Friday 20 May 2011

Redevelopment proposed for 67A-76 Dalston Lane

This is the image presented for a redevelopment proposal which is now out for public consultation. It will shortly be considered for planning permission. The site is at 67A-76 Dalston Lane next to Martel Place mini-roundabout leading to the car park at the back of Matalan and the Kingsland Shopping Centre.

This view is facing south from the Dalston Lane bridge over the North London Line

The high density development, promoted by a private developer, will consist of 2 blocks - the block facing Dalston Lane is for rented flats and is between 5 - 7 storeys and, behind it, the second block for private flats ranges from 7 - 10 storeys. The development will include 119 new flats in all - 66% of the flats are one and two bedrooms and 5 flats are 4 bedrooms. 40% of the habitable rooms are to be in the 44 "affordable" flats of which 26 are for social renting. No 'key worker' accommodation is identified in the scheme. The development will be "car free" but there will be 8 "disability spaces" and 130 bike spaces.

The site is within a Priority Employment Area (PEA)) where the Council’s policies seek employment-led mixed-use development. The development also comprises "modern, flexible business space suited for office, studio and light-industrial activities and capable of supporting in the region of 90 jobs." Presently, the developers say, there are a range of light industrial "dilapidated and unremarkable" buildings which accommodate a second-hand car parts dealer, a car and van hire business, a paper supplier and "20 studio spaces used by artists and designers". In fact there are over 40 artists and designers using the studios at present. All the existing buildings will be demolished and transformed into a "coherent piece of townscape" - in which affordable studio space for artists will be absent.

Although the development comprises two blocks the mix of black and gray cladding "in different densities creates the actual visual effect of the scheme is that of a number of much smaller blocks of varying height" which, it is said,"responds to the varied character and form of the townscape around the site" ( the area is predominantly 2 -4 storey houses) and which "won’t dominate the skyline or views from the conservation areas" (of which the 4-storey Victorian terrace directly over the road in Dalston Lane is part).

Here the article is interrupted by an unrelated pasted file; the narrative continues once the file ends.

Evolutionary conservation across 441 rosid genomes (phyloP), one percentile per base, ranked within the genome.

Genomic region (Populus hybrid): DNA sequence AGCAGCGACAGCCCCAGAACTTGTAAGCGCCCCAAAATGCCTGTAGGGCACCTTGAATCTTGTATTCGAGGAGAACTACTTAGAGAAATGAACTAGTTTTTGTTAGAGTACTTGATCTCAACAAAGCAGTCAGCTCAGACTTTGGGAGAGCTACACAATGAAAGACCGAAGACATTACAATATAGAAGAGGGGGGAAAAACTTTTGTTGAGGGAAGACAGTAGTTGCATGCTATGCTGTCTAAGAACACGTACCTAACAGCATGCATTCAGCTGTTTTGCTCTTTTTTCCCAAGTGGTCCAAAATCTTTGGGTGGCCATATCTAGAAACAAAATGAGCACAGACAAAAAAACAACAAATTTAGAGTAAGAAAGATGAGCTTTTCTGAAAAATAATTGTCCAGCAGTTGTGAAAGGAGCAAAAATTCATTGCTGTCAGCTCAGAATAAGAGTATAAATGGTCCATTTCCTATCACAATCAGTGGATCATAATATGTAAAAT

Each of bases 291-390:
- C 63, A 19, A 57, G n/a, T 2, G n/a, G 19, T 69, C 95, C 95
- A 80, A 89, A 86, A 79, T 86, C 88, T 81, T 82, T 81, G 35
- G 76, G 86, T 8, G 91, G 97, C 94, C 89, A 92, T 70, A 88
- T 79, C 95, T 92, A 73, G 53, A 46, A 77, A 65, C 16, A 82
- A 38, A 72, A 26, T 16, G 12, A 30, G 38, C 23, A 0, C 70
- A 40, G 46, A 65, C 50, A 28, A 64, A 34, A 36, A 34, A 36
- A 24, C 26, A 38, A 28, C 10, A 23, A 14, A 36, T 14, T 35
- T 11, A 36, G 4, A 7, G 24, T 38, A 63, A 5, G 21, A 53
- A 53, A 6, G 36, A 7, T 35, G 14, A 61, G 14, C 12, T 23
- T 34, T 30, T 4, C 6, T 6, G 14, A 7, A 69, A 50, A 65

"Sustainability" features prominently in the promotional material - the development will achieve "an overall reduction in CO2 emissions of 21.2% when compared with a comparable baseline building".

If you want to learn more about the scheme follow this link by clicking here

The consultation officially closes on 30.5.11 but the Council will usually consider comments received up to the date of the Planning Committee hearing. If you want to comment on the scheme follow this link by clicking here.

Thursday 19 May 2011

European Court to consider UK's failure to provide environmental justice

The European Commission has asked the European Court of Justice to consider whether there are adequate legal remedies available to UK citizens challenging environmental injustice.

The European Court of Justice

Since 2005 the UK has been a signatory to the 1998 Aarhus Convention which recognises that protection of the environment is essential to the health and well being of present and future generations. Aarhus requires the UK to ensure that the public have access to information about development proposals which could adversely affect our environment, including cultural sites and buildings, and that the public can participate effectively in decision making and have affordable and fair access to the Courts to obtain adequate and timely remedies.

The huge cost, and the financial risks to individuals, of Court action is one of the main barriers to citizens challenging environmental injustice. As a result wealthy developers are free to adopt hazardous procedures and transform areas of the UK into monocultural natural and built environments so that local character and bio-diversity is lost.

Earthworks, containing radioactive thorium & other toxic waste, in progress on the 2012 Olympic site. An individual was refused legal aid to challenge the authorities methods despite the wider public interests involved.

By adopting a company format OPEN has been able to protect its individual members from the risk of personal liability but, despite several legal challenges on behalf of local communities, the Courts have always refused to place a cap on the legal costs which a developer could claim against OPEN if a legal challenge were to be lost.

In a report about environmental justice in May 2008 Lord Justice Sullivan said "Unless more is done, and the Courts' approach to costs is altered so as to recognise that there is a public interest in securing compliance with environmental law, it is only a matter of time before the UK is taken to task for failing to live up to its obligations under Aarhus".

Happily, with the UK's referral to the European Court of Justice, that time may now have come.

PS Last week the UN ruled that the European Court must stop barring citizens from challenging European Union decisions that affect the environment. The European Union itself, as well as its member states, is subject to the Aarhus Convention.